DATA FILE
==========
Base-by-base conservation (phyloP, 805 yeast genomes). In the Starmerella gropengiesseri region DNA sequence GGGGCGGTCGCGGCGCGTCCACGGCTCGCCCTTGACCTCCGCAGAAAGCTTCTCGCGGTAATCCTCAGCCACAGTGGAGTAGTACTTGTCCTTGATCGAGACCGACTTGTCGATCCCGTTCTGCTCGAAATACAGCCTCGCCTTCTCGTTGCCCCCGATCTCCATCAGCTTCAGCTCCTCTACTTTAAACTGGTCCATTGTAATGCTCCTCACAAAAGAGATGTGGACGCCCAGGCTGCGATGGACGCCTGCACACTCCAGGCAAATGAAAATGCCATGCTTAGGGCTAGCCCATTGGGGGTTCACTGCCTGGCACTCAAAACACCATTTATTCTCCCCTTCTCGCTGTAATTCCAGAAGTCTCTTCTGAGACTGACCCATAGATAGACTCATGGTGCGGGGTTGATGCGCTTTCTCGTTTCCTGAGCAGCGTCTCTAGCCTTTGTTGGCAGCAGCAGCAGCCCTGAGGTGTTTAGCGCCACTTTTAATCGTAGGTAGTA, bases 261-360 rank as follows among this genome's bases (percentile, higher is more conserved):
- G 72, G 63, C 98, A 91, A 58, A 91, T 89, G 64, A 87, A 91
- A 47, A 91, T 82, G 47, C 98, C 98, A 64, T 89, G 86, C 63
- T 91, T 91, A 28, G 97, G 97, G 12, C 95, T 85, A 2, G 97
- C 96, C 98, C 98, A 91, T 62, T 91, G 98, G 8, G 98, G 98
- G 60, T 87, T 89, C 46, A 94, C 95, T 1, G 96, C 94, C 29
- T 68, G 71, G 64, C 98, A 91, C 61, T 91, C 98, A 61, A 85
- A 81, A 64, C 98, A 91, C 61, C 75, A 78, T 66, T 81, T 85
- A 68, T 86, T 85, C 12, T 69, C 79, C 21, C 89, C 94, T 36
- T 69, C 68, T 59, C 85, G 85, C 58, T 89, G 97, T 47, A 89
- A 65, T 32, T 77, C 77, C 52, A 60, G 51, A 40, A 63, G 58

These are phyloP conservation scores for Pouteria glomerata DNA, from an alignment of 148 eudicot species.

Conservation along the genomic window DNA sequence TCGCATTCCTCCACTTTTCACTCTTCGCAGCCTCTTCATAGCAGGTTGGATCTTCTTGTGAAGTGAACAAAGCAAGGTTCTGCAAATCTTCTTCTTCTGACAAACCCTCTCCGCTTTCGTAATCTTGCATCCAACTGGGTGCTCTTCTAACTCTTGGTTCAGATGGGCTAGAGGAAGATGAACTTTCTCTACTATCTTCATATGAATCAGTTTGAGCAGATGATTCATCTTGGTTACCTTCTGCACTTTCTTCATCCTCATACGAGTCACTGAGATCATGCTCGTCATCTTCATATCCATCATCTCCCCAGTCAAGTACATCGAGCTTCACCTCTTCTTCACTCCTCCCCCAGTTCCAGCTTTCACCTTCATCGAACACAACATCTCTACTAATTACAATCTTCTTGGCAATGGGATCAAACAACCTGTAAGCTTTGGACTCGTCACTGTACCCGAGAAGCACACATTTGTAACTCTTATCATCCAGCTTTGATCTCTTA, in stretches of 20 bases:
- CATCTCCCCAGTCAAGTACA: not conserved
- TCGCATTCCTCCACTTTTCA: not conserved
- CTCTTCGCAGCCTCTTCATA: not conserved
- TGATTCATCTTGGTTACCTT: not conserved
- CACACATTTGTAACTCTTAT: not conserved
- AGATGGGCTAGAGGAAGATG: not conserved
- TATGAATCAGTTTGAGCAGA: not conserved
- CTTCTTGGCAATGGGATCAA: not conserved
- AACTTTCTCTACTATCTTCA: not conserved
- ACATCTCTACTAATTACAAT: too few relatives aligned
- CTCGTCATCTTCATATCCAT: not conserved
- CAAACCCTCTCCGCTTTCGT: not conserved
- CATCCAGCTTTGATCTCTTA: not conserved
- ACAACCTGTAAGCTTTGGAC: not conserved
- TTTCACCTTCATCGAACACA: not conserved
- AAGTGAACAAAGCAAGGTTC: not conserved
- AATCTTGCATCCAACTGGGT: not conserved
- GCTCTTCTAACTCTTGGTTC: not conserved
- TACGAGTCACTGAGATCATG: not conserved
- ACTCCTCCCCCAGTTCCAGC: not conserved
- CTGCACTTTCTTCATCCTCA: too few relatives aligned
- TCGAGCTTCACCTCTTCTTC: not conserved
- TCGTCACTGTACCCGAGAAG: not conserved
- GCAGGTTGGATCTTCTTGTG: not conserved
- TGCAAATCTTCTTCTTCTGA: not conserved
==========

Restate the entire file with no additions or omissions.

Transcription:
Base-by-base conservation (phyloP, 805 yeast genomes). In the Starmerella gropengiesseri region DNA sequence GGGGCGGTCGCGGCGCGTCCACGGCTCGCCCTTGACCTCCGCAGAAAGCTTCTCGCGGTAATCCTCAGCCACAGTGGAGTAGTACTTGTCCTTGATCGAGACCGACTTGTCGATCCCGTTCTGCTCGAAATACAGCCTCGCCTTCTCGTTGCCCCCGATCTCCATCAGCTTCAGCTCCTCTACTTTAAACTGGTCCATTGTAATGCTCCTCACAAAAGAGATGTGGACGCCCAGGCTGCGATGGACGCCTGCACACTCCAGGCAAATGAAAATGCCATGCTTAGGGCTAGCCCATTGGGGGTTCACTGCCTGGCACTCAAAACACCATTTATTCTCCCCTTCTCGCTGTAATTCCAGAAGTCTCTTCTGAGACTGACCCATAGATAGACTCATGGTGCGGGGTTGATGCGCTTTCTCGTTTCCTGAGCAGCGTCTCTAGCCTTTGTTGGCAGCAGCAGCAGCCCTGAGGTGTTTAGCGCCACTTTTAATCGTAGGTAGTA, bases 261-360 rank as follows among this genome's bases (percentile, higher is more conserved):
- G 72, G 63, C 98, A 91, A 58, A 91, T 89, G 64, A 87, A 91
- A 47, A 91, T 82, G 47, C 98, C 98, A 64, T 89, G 86, C 63
- T 91, T 91, A 28, G 97, G 97, G 12, C 95, T 85, A 2, G 97
- C 96, C 98, C 98, A 91, T 62, T 91, G 98, G 8, G 98, G 98
- G 60, T 87, T 89, C 46, A 94, C 95, T 1, G 96, C 94, C 29
- T 68, G 71, G 64, C 98, A 91, C 61, T 91, C 98, A 61, A 85
- A 81, A 64, C 98, A 91, C 61, C 75, A 78, T 66, T 81, T 85
- A 68, T 86, T 85, C 12, T 69, C 79, C 21, C 89, C 94, T 36
- T 69, C 68, T 59, C 85, G 85, C 58, T 89, G 97, T 47, A 89
- A 65, T 32, T 77, C 77, C 52, A 60, G 51, A 40, A 63, G 58

These are phyloP conservation scores for Pouteria glomerata DNA, from an alignment of 148 eudicot species.

Conservation along the genomic window DNA sequence TCGCATTCCTCCACTTTTCACTCTTCGCAGCCTCTTCATAGCAGGTTGGATCTTCTTGTGAAGTGAACAAAGCAAGGTTCTGCAAATCTTCTTCTTCTGACAAACCCTCTCCGCTTTCGTAATCTTGCATCCAACTGGGTGCTCTTCTAACTCTTGGTTCAGATGGGCTAGAGGAAGATGAACTTTCTCTACTATCTTCATATGAATCAGTTTGAGCAGATGATTCATCTTGGTTACCTTCTGCACTTTCTTCATCCTCATACGAGTCACTGAGATCATGCTCGTCATCTTCATATCCATCATCTCCCCAGTCAAGTACATCGAGCTTCACCTCTTCTTCACTCCTCCCCCAGTTCCAGCTTTCACCTTCATCGAACACAACATCTCTACTAATTACAATCTTCTTGGCAATGGGATCAAACAACCTGTAAGCTTTGGACTCGTCACTGTACCCGAGAAGCACACATTTGTAACTCTTATCATCCAGCTTTGATCTCTTA, in stretches of 20 bases:
- CATCTCCCCAGTCAAGTACA: not conserved
- TCGCATTCCTCCACTTTTCA: not conserved
- CTCTTCGCAGCCTCTTCATA: not conserved
- TGATTCATCTTGGTTACCTT: not conserved
- CACACATTTGTAACTCTTAT: not conserved
- AGATGGGCTAGAGGAAGATG: not conserved
- TATGAATCAGTTTGAGCAGA: not conserved
- CTTCTTGGCAATGGGATCAA: not conserved
- AACTTTCTCTACTATCTTCA: not conserved
- ACATCTCTACTAATTACAAT: too few relatives aligned
- CTCGTCATCTTCATATCCAT: not conserved
- CAAACCCTCTCCGCTTTCGT: not conserved
- CATCCAGCTTTGATCTCTTA: not conserved
- ACAACCTGTAAGCTTTGGAC: not conserved
- TTTCACCTTCATCGAACACA: not conserved
- AAGTGAACAAAGCAAGGTTC: not conserved
- AATCTTGCATCCAACTGGGT: not conserved
- GCTCTTCTAACTCTTGGTTC: not conserved
- TACGAGTCACTGAGATCATG: not conserved
- ACTCCTCCCCCAGTTCCAGC: not conserved
- CTGCACTTTCTTCATCCTCA: too few relatives aligned
- TCGAGCTTCACCTCTTCTTC: not conserved
- TCGTCACTGTACCCGAGAAG: not conserved
- GCAGGTTGGATCTTCTTGTG: not conserved
- TGCAAATCTTCTTCTTCTGA: not conserved